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196 TLR9-activated B cells directly license adoptively transferred CD8+ T cells with potent tumor immunity
  1. Aubrey Smith1,
  2. Hannah Knochelmann3,
  3. Megan Wyatt2,
  4. Guillermo Rangel RIvera2,
  5. Brandon Ware2,
  6. Amalia Rivera Reyes2,
  7. Connor Dwyer3,
  8. David Neskey3,
  9. Mark Rubinstein3,
  10. Bei Liu3,
  11. Jessica Thaxton3,
  12. Eric Bartee4 and
  13. Chrystal Paulos2
  1. 1Medical University of South Carolina, Charleston, SC, USA; Emory University, Decatur, GA, USA
  2. 2Emory University, Decatur, GA, USA
  3. 3Medical University of South Carolina, Charleston, SC, USA
  4. 4University of New Mexico, Albuquerque, NM, USA


Background The use of immunotherapies such as immune checkpoint blockade or adoptive cell therapy has substantially improved outcomes for many patients with advanced malignancies. However, a majority of these patients still do not respond or relapse. Thus, extensive efforts are being made to improve these therapies. We and others have demonstrated that adoptive cell therapy can be improved by the co-administration of TLR agonists intratumorally. TLR agonists have also been administered to patients alongside a number of other immunotherapies, but often induce toxic side effects that may be exacerbated by cell therapy. We hypothesized that TLR agonists could alternatively be used in ex vivo cell culture to propagate a more potent cell therapy product.

Methods To address our question, we used a transgenic mouse model of tumor-infiltrating lymphocyte (TIL) therapy, pmel-1, in which CD8+ T cells express a TCR specific for a melanoma/melanocyte antigen. We activated CD8+ pmel-1 T cells with APCs and the Toll-like receptor 9 agonist, CpG. Cell therapy efficacy was determined against mice bearing established B16F10 melanoma. Mechanisms underlying TLR-improved T cell products were determined using ex vivo cell depletion strategies and blocking antibodies.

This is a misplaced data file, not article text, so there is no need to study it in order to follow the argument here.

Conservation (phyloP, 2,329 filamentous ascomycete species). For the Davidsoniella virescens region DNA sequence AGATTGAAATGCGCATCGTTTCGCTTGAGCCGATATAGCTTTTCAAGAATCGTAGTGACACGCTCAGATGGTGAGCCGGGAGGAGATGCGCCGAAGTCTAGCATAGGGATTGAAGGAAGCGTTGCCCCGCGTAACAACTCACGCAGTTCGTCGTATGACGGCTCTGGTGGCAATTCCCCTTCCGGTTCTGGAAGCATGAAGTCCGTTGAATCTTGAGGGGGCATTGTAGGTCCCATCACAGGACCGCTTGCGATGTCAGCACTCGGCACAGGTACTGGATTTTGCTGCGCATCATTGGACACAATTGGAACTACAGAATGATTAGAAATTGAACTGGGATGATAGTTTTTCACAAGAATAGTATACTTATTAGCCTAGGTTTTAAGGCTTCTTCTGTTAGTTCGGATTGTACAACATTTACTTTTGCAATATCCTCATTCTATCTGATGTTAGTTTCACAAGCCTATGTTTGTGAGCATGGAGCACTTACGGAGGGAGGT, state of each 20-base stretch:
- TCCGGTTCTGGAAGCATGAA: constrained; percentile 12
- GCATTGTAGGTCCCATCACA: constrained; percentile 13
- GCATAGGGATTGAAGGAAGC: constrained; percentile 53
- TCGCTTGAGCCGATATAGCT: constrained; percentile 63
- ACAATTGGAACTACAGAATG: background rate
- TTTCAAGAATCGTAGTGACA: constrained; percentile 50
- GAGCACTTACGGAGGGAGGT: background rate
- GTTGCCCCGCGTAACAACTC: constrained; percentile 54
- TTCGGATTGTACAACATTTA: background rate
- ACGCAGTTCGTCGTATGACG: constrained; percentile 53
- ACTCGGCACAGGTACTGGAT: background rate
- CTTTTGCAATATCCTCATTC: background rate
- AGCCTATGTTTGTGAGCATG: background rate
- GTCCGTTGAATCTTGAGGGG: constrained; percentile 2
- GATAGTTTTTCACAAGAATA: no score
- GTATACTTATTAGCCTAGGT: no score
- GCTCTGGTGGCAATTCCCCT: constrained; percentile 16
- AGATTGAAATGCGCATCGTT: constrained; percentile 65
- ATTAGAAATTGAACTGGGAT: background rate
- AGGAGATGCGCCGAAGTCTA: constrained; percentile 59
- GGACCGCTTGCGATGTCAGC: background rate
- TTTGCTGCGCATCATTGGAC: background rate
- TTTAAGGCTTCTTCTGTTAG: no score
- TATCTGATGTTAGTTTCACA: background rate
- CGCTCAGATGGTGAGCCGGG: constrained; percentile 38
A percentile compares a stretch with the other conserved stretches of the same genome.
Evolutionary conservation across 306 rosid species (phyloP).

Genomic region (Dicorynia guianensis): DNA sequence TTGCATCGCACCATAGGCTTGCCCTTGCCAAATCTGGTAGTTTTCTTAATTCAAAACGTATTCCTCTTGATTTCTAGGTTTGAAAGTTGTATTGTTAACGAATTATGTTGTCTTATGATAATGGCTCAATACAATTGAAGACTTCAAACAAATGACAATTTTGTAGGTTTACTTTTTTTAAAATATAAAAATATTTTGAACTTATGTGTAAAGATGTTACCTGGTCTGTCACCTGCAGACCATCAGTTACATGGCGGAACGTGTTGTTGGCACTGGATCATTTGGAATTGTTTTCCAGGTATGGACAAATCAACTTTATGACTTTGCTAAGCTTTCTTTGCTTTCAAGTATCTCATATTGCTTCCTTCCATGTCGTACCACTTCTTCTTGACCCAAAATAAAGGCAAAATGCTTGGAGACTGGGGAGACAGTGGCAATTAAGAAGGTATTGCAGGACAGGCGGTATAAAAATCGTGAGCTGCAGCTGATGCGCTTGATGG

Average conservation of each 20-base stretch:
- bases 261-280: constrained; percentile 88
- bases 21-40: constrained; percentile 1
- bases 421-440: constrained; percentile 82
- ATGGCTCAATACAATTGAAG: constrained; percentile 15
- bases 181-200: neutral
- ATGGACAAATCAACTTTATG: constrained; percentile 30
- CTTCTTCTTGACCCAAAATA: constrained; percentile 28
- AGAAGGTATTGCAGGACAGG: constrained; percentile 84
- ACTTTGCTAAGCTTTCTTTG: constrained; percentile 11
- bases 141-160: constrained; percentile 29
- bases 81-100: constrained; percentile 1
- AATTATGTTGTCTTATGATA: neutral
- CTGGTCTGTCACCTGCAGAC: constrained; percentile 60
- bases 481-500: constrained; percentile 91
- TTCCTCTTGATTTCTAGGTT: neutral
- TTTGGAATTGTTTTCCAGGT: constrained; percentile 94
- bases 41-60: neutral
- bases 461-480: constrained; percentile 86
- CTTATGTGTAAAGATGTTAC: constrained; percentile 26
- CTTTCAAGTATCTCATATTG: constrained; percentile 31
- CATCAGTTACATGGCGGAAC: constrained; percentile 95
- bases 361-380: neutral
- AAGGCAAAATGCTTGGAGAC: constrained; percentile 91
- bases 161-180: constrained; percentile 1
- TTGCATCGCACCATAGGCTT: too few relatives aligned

Results CpG-expanded pmel-1 T cell products were much more effective against B16F10 melanoma in vivo than traditionally expanded T cells; they conferred more durable antitumor responses and improved survival of mice. CD8+ T cells generated in the presence of CpG also had heightened engraftment and persistence in the mice. We found that CpG did not act directly on T cells in culture, but on B cells, as depletion of B cells alone (not DCs, macrophages, NK cells, or CD4 cells) ablated the effects of CpG. B cells in CpG-treated cultures expressed a unique cytokine profile and upregulated several costimulatory markers on their cell surface, so we next questioned whether CpG improved the B cell/T cell axis via a direct or indirect (soluble) factor. Together, cell supernatant transfer experiments and costimulatory blockade experiments revealed that the direct interaction between B and T cells was required for the CpG-mediated improvement of the T cell product.

Conclusions Our findings reveal a novel role for B cells in the generation of potent CD8+ T cell therapies against an aggressive solid tumor. These findings highlight a unique way B cells can become powerful APCs for generating effective antitumor CD8+ T cells and can be directly translated to improve cell therapy products for patients with advanced malignancies.

Ethics Approval All animal procedures performed at the Medical University of South Carolina or Emory University were approved by each university’s Institutional Animal Care & Use Committee, protocol number 0488 or 201900225, respectively.

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